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UBS experts share their insights Investment strategies

Core/satellite – an often misunderstood strategy

Capital for portfolios constructed using the core/satellite principle is invested in two parts: The larger part is invested in a core investment designed to deliver the market return. As a rule, this is accomplished using an equity index. The core investment is complemented by a number of smaller – satellite – investments. These can carry a greater risk and are selected in such a way that the market return from the core investment is enhanced with attractive outperformance opportunities.

The results of this structure are twofold: On the one hand, broadly diversified equity indices are particularly suitable for the core investment. On the other, the costs of implementing the core investment play a decisive role. As this passive approach forgoes the possibility of outperforming the market from the outset, it is important to capture this return in the portfolio at the lowest possible cost. Since broad diversification, high tracking accuracy and low costs are among the traditional strengths of exchange traded funds (ETFs), many investors favor this form of investment for their core investment.

Individual sources of portfolio returns over time

The key: optimized risk distribution

Central to this concept, however, is the distribution of risk within the portfolio: Given that passive asset components are used for the greater part of the invested capital, the risk of deviating from the defined benchmark is virtually negligible for the bulk of the portfolio. As a result, the portion of the portfolio designed to outperform the market return can accept a greater risk without significantly increasing the overall portfolio risk.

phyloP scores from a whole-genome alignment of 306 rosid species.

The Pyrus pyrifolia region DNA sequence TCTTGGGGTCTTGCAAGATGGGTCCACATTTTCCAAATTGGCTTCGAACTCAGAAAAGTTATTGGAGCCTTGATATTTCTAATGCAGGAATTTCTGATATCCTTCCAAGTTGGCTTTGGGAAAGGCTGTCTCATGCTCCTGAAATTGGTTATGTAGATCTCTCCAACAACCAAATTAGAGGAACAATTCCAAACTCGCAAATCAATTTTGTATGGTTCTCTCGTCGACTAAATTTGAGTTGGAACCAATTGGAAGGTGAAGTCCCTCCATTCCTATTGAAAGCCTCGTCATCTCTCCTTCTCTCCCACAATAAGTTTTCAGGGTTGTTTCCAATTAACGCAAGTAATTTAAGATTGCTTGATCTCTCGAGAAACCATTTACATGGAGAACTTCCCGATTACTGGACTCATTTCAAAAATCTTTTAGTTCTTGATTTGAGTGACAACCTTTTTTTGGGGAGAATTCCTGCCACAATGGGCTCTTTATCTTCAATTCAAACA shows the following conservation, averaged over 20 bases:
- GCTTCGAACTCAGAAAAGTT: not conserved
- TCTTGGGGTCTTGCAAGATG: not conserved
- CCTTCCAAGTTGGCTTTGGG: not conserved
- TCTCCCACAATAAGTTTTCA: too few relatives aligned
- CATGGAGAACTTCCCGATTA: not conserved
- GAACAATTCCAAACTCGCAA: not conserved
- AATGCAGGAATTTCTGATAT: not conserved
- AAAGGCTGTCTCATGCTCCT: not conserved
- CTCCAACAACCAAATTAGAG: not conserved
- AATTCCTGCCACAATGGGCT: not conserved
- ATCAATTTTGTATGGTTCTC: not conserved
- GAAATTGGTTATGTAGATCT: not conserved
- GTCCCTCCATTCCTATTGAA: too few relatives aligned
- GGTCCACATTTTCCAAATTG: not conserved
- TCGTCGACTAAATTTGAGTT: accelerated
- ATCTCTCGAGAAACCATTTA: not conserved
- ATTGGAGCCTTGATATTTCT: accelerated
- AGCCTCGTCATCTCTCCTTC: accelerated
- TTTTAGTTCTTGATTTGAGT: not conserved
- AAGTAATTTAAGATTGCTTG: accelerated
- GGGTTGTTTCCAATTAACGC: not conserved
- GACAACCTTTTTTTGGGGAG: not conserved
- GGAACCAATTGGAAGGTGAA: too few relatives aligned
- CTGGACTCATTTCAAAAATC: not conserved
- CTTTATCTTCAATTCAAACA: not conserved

This brings into sharper relief the unique strength of the core/satellite approach: Its strength lies not in the distribution of capital across various investments but rather in its balanced risk allocation. The risk, i.e. possible deviation from a defined total return, is allocated to those portfolio components designed to ensure an outperformance over the market while at the same time virtually no risk is "consumed" for the core investment, which delivers the market return.

Performance benefits through investment strategy rebalancing

Even assuming that an investor's own portfolio is never – or seldom – actively rebalanced, individual asset class weightings change over time, if for no other reason than the varying performances across individual asset classes owing to financial market fluctuations alone. This carries the risk that the portfolio composition is no longer aligned with the original strategy; as a result, the investor is suddenly exposed to greater risk.

As a large number of major investors such as pension funds and public utilities must satisfy defined performance requirements, however, they cannot afford to deviate from their strategy. The question that not only they but also private investors face is how to remain true to a portfolio strategy without having to constantly rebalance.

Calendar rebalancing – simple and efficient

One concept that is particularly easy to implement is calendar-based portfolio rebalancing. At the end of a specified period, the portfolio is rebalanced back to the originally desired weighting – irrespective of the magnitude of the actual deviation. What makes this concept so appealing is its simplicity.

A comparison between a portfolio consisting of 50% stocks and 50% bonds whose weighting remains unchanged and an identical portfolio whose weighting is rebalanced once a year demonstrates that this simple rebalancing concept can prevent not only a significant shift in portfolio weighting but also an increase in risk as a result.

Equity weighting: Buy and hold vs. Rebalancing

Change in equity weighting in a 50/50 portfolio (stocks/bonds) during the period 1925–2012, buy and hold vs. annual calendar rebalancing

However, this concept works only if rebalancing costs are not excessively high. As ETFs make it possible to add or delete entire markets with just a single transaction, they are particularly well suited to implement a simple rule-based rebalancing concept.